• God rendered judgment and they suffered consequences for not following God’s command. These included leaving the garden, death, working for food, pain in childbearing, and the serpent was condemned to crawling on his belly (Gen. 3:13-20).

This pattern, started in the Garden of Eden, has continued in every generation and dispensation since then. God gives man a choice and man must decide whether to “walk with God” or suffer consequences of his failure to do so. We must also recognize something else from the Garden of Eden. Sometimes sin has physical consequences that reach beyond the person who actually committed the sin. Every woman who bears a child suffers pain because of the sin of Eve. Every one that has faced “thorns and thistles” in toiling for their food does so because of the sin of Adam. And every person on the face of the earth faces certain death because of the sin committed at beginning of mankind. Know this: all pain, all suffering, all death is ultimately not the consequence of an incapable or unwilling God, but of sin. As long as there is sin in the world, pain, suffering, and death will continue. In many cases we have no choice or control over the physical consequences of sin, especially that which results from the sin of others. But, this must not be confused with the spiritual consequences of sin and our ability to choose right or wrong . Many in the “Christian” world would argue that Adam and Eve were the only ones who really had a choice. But the scriptures do not support that concept. The verses below could be multiplied many times over, but these should provide a sampling of the evidence that God did not make beings forced to do His bidding (compare the instinct of animals), but rather beings that must choose to love and follow Him, and in so doing avoid the spiritual consequences of sin. (I have added emphasis in red, bold letters)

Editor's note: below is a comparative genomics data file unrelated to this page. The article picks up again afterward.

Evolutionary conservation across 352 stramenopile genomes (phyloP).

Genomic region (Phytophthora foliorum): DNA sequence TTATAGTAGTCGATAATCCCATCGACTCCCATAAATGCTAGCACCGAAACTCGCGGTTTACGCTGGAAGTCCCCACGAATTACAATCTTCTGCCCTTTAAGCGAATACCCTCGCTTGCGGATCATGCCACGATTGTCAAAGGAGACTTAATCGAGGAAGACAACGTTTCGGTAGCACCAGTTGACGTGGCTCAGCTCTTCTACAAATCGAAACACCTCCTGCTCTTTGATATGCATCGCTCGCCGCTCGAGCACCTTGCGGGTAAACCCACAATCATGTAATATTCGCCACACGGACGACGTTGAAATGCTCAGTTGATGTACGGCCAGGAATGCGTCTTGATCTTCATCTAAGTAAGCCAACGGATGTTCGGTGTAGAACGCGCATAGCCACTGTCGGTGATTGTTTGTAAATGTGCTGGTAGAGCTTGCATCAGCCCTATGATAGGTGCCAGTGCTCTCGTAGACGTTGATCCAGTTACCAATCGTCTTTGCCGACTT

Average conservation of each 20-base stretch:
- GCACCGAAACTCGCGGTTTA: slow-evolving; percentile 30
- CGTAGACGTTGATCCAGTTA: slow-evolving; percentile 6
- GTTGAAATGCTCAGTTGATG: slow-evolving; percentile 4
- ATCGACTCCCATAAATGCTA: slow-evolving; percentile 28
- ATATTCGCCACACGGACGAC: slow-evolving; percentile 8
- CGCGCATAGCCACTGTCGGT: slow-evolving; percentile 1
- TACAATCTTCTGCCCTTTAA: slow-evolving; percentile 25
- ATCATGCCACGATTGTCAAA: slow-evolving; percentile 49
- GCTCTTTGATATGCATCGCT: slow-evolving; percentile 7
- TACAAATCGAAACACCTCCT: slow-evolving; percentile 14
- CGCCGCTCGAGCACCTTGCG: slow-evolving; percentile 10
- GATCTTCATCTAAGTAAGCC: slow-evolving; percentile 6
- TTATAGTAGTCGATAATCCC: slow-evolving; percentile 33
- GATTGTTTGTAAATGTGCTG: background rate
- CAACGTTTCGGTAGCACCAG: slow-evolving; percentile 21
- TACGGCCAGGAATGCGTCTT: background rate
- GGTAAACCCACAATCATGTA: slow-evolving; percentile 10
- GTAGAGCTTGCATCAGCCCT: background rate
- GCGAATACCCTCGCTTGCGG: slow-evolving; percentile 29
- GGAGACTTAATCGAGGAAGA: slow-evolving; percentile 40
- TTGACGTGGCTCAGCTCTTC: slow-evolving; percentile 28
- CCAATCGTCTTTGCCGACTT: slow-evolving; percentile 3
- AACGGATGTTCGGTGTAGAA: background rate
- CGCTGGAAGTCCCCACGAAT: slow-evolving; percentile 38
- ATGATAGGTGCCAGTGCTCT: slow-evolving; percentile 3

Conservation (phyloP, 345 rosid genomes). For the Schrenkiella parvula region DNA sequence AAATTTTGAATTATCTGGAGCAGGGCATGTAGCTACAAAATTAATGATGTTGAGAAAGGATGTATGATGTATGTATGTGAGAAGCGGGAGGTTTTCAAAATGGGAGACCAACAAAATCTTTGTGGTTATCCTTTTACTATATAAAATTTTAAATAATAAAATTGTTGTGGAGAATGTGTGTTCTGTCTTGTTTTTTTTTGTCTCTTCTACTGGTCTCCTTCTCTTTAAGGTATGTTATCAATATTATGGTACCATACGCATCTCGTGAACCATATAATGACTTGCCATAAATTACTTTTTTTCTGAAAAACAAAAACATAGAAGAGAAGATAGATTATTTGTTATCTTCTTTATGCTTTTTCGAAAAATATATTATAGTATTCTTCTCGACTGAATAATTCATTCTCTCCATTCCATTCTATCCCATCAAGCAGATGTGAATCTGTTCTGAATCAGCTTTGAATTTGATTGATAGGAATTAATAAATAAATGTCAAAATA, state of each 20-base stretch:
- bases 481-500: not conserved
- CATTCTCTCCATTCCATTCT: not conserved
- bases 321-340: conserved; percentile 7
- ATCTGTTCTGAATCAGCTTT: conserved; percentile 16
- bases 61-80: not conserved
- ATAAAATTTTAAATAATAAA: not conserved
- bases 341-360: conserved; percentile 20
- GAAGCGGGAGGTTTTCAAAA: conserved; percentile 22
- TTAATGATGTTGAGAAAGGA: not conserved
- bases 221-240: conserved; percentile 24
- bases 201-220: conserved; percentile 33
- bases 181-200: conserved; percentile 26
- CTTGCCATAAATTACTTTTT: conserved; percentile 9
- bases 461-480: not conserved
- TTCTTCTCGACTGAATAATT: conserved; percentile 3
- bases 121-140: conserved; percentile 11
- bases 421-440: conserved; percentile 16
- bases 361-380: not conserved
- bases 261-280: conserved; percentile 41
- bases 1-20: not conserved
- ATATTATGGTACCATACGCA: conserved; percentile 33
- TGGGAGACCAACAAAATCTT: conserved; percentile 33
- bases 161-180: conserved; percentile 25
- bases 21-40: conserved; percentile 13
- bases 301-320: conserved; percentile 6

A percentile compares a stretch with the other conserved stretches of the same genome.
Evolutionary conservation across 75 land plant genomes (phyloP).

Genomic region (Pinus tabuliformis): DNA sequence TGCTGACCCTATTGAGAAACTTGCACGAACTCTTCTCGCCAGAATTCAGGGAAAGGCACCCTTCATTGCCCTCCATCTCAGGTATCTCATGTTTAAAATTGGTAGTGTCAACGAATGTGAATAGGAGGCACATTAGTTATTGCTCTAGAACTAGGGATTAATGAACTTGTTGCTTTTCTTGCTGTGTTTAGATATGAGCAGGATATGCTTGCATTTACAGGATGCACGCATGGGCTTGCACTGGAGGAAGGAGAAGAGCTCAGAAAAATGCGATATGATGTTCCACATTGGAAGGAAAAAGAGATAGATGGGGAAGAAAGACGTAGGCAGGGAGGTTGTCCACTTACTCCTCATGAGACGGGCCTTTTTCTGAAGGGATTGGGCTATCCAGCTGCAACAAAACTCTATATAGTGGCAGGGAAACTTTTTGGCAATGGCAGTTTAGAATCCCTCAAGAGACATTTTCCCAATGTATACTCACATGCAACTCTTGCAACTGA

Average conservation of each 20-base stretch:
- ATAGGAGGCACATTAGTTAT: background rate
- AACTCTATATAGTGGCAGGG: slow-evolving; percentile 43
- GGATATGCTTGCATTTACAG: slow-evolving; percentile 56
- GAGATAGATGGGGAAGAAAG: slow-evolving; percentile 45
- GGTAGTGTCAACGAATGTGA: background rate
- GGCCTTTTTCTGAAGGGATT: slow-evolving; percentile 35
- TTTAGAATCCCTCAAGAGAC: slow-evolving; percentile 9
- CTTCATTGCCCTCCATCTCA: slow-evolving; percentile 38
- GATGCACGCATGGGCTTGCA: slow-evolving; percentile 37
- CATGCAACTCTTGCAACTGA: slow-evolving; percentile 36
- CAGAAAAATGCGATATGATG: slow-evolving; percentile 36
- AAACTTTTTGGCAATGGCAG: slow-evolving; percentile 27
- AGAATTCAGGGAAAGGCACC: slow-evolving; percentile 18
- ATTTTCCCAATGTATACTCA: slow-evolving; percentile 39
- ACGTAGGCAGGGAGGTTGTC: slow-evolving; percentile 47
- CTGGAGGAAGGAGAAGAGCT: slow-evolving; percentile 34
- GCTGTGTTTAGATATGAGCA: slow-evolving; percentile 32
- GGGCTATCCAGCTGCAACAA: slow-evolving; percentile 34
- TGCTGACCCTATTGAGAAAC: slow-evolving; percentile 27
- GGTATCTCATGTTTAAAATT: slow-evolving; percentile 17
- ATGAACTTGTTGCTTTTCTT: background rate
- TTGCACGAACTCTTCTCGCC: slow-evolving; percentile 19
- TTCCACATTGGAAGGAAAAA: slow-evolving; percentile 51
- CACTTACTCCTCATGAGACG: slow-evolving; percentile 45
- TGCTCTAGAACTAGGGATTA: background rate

• “And if it seems evil to you to serve the LORD, choose for yourselves this day whom you will serve, whether the gods which your fathers served that [were] on the other side of the River, or the gods of the Amorites, in whose land you dwell. But as for me and my house, we will serve the LORD.” [Joshua 24:15 NKJV]